“Mulan” is an empowering story no matter the time period or place it’s viewed in. Liu’s performance could’ve been even more empowering if she had shown a bit more emotion and personality, but the stern physicality and stable power she presented displays a more authentic warrior.

Caro, a female director, was the perfect choice to bring the original story to life. Caro intertwines the poetic story of Mulan with the ‘90s animated version — although no sarcastic, tiny dragon is included for comedic relief — and it resulted in a beautiful, much needed live-action display of women empowerment and cultural artistry.

“Mulan” is not like other Disney live-action versions of animated films. It adds a unique touch of culture and strength unlike any other. Caro’s take on this tale is a great balance of family-friendly action and the evident spirit of women standing up for themselves, demanding that men hear them and listen.

While watching this film, there were many instances where I wished I was in theaters to enjoy the large display of choreographed action and vigorous surround sound. As gorgeous as watching “Mulan” was at home on my 24” television, the work of countless women behind the scenes, such as cinematographer Mandy Walker and costume designer Bina Daigeler, deserved to be viewed in a much more authentic way.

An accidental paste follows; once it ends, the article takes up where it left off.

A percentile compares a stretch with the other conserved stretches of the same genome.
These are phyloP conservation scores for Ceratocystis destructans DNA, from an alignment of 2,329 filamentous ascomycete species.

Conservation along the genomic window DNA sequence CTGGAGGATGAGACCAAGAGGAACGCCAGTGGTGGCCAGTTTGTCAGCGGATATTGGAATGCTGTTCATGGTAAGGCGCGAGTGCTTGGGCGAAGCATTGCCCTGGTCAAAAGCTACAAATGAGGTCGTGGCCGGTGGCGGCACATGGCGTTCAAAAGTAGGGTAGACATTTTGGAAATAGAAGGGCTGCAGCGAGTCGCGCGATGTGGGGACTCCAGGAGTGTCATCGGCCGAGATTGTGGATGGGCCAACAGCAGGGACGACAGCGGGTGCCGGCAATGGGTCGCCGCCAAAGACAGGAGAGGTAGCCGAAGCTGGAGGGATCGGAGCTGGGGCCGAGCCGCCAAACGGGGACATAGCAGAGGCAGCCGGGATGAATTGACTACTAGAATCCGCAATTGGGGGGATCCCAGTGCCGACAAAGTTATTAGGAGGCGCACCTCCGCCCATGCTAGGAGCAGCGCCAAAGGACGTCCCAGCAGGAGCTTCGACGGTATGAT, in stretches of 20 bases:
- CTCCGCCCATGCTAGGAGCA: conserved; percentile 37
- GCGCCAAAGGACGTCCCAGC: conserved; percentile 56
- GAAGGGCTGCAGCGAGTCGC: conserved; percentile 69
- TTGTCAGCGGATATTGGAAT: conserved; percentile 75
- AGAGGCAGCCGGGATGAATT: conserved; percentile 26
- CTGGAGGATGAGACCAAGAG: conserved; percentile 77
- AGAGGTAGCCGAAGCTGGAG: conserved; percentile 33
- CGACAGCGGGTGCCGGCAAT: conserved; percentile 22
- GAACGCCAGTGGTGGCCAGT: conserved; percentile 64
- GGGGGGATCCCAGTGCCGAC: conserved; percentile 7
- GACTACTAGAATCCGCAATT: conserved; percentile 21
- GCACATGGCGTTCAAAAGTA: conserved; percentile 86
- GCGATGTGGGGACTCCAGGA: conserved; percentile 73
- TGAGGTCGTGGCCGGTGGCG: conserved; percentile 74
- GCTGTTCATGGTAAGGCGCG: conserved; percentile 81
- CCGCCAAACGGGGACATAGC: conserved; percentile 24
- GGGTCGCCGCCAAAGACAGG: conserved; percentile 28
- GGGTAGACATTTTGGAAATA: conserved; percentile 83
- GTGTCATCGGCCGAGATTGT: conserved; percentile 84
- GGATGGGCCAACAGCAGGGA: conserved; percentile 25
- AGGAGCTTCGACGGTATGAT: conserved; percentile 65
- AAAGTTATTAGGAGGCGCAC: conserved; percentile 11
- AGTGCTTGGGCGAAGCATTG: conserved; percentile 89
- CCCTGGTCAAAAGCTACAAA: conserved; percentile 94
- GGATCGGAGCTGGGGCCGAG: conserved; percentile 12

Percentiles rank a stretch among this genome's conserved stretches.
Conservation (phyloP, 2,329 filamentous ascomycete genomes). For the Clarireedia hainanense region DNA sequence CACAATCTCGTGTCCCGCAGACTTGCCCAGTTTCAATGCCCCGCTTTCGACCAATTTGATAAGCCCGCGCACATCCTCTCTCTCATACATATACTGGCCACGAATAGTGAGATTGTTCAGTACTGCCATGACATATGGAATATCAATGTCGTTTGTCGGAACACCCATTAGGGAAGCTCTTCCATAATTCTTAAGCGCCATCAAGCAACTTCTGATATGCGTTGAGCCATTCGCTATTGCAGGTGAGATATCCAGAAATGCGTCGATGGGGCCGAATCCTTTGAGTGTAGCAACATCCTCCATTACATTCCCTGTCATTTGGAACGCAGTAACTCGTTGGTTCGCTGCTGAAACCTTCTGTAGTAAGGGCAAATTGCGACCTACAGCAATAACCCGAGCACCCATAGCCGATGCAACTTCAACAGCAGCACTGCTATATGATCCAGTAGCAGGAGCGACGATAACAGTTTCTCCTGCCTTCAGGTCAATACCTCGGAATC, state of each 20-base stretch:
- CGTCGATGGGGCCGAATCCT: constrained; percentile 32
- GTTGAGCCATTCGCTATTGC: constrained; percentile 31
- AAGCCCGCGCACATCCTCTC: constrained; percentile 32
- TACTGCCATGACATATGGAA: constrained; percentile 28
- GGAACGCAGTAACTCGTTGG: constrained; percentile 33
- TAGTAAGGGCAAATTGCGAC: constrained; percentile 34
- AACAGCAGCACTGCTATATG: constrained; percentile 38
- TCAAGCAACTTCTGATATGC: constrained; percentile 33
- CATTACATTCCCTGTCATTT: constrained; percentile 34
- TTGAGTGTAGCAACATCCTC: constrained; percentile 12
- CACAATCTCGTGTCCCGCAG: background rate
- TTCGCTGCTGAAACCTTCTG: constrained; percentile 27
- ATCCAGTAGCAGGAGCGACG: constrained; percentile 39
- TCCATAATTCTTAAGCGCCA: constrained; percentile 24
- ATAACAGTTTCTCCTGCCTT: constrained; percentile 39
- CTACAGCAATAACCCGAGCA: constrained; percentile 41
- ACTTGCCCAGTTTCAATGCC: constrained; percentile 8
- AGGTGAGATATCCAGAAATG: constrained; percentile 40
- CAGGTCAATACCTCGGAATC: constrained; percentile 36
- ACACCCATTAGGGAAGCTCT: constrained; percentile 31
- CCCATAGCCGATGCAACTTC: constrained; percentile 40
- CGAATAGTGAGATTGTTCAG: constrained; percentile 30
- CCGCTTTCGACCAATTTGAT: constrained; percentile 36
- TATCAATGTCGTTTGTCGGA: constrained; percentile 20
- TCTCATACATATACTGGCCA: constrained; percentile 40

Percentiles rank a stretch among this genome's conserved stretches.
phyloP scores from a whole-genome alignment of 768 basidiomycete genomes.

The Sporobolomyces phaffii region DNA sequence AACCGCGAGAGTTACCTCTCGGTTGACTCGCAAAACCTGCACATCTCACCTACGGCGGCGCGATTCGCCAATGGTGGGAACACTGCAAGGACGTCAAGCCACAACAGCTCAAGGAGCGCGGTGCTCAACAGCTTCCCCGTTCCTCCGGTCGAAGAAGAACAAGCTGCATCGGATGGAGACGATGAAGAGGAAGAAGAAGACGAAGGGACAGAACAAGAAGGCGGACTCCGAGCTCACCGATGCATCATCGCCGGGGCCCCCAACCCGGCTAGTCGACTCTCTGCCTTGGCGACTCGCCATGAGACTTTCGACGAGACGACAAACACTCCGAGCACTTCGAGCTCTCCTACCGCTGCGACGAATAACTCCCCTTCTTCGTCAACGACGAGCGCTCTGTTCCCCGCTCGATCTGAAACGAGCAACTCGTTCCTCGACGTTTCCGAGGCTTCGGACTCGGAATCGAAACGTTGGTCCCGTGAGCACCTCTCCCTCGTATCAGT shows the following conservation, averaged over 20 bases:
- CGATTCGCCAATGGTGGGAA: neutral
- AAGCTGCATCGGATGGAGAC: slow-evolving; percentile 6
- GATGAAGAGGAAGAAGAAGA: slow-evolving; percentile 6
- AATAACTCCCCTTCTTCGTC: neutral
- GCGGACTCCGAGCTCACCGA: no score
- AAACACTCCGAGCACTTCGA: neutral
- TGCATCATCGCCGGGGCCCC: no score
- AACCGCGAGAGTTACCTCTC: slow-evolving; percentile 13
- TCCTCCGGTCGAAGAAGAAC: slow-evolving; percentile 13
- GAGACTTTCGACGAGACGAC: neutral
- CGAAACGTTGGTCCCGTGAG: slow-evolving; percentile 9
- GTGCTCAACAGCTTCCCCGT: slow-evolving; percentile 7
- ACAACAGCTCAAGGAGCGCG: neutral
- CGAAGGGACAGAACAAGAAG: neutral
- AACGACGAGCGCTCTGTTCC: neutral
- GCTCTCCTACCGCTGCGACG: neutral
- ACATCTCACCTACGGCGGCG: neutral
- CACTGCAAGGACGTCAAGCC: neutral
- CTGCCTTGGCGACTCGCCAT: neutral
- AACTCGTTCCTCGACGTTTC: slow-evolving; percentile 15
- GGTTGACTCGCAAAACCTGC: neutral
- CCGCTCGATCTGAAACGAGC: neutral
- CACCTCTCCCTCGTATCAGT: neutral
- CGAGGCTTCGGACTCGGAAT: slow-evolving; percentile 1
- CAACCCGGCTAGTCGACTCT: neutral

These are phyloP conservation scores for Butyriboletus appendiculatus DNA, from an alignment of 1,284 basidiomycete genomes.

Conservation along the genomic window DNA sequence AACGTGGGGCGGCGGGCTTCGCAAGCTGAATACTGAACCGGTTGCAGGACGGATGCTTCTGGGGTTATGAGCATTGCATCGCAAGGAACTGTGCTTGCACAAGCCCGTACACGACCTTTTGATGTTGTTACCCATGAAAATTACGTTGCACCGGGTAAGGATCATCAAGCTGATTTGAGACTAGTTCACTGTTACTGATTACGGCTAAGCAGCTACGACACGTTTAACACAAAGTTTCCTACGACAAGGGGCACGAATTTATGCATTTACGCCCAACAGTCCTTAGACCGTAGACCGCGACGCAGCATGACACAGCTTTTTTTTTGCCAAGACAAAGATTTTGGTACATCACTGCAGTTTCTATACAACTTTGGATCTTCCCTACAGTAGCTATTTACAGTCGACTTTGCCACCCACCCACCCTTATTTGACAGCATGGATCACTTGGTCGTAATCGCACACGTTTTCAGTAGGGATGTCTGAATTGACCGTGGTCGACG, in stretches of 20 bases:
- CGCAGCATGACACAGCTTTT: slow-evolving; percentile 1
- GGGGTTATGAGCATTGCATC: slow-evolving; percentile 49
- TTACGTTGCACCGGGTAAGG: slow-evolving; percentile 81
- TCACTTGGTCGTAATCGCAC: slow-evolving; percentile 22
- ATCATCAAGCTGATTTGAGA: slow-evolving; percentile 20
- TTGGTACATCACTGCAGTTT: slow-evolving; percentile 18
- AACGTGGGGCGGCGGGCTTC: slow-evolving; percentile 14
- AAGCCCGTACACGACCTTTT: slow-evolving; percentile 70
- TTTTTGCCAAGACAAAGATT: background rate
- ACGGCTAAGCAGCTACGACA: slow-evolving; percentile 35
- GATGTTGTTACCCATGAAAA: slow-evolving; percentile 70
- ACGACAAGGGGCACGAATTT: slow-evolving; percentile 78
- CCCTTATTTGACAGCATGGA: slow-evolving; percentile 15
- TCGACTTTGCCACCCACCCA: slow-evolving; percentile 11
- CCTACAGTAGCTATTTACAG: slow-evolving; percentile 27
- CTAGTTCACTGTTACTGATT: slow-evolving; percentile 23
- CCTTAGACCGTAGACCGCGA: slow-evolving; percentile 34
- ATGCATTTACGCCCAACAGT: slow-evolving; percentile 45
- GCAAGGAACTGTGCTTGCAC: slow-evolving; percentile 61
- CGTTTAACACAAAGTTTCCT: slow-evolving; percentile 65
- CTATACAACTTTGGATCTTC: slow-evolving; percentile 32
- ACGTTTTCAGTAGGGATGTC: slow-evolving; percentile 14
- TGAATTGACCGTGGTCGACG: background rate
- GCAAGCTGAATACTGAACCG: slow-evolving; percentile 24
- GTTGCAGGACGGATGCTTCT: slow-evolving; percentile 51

Thanks to the global pandemic, this was not an experience available for viewers. The expected release date was March 27 but was postponed by six months only to be released on Disney +, with a $30 viewing fee along with the monthly subscription — yikes. Nonetheless, the core of “Mulan” remained familiar and intimate, leaving me with a sense of nostalgia and childlike hope. 

But, the movie seemed to lose some momentum, as the plot against the emperor is one of the main focuses for over half the film. Although it’s the narrative machinery that floors Mulan’s immaculate transformation, it gets articulated and chatty, and it’s not even close to being as fascinating as Mulan’s eventual recognition of her evident inner strength.

When the fierce Xianniang finally meets Mulan in the midst of battle, she wisely tells Mulan, “Your deceit weakens you. It poisons your qi.”

This powerful statement could easily be overlooked by anyone mindlessly watching the film, but because her feminine strength has always made her an outcast in this world controlled by men, she notices that Mulan can’t achieve her full power until she’s fully truthful about who she really is: a woman. This brief conversation leaves the relationship between the two characters to be a beautiful love-hate dynamic, similar to Luke Skywalker and Darth Vader.

When Mulan finally lets her hair down, literally, it’s a deposition of self-reliance and a heartwarming moment of self-love. The score “Reflection” from the 1998 animated version highlights the key moments of Mulan’s final climax of independence, nostalgically referencing back to the animated version that means so much to many. Mulan — loyal, brave and true — on her own terms.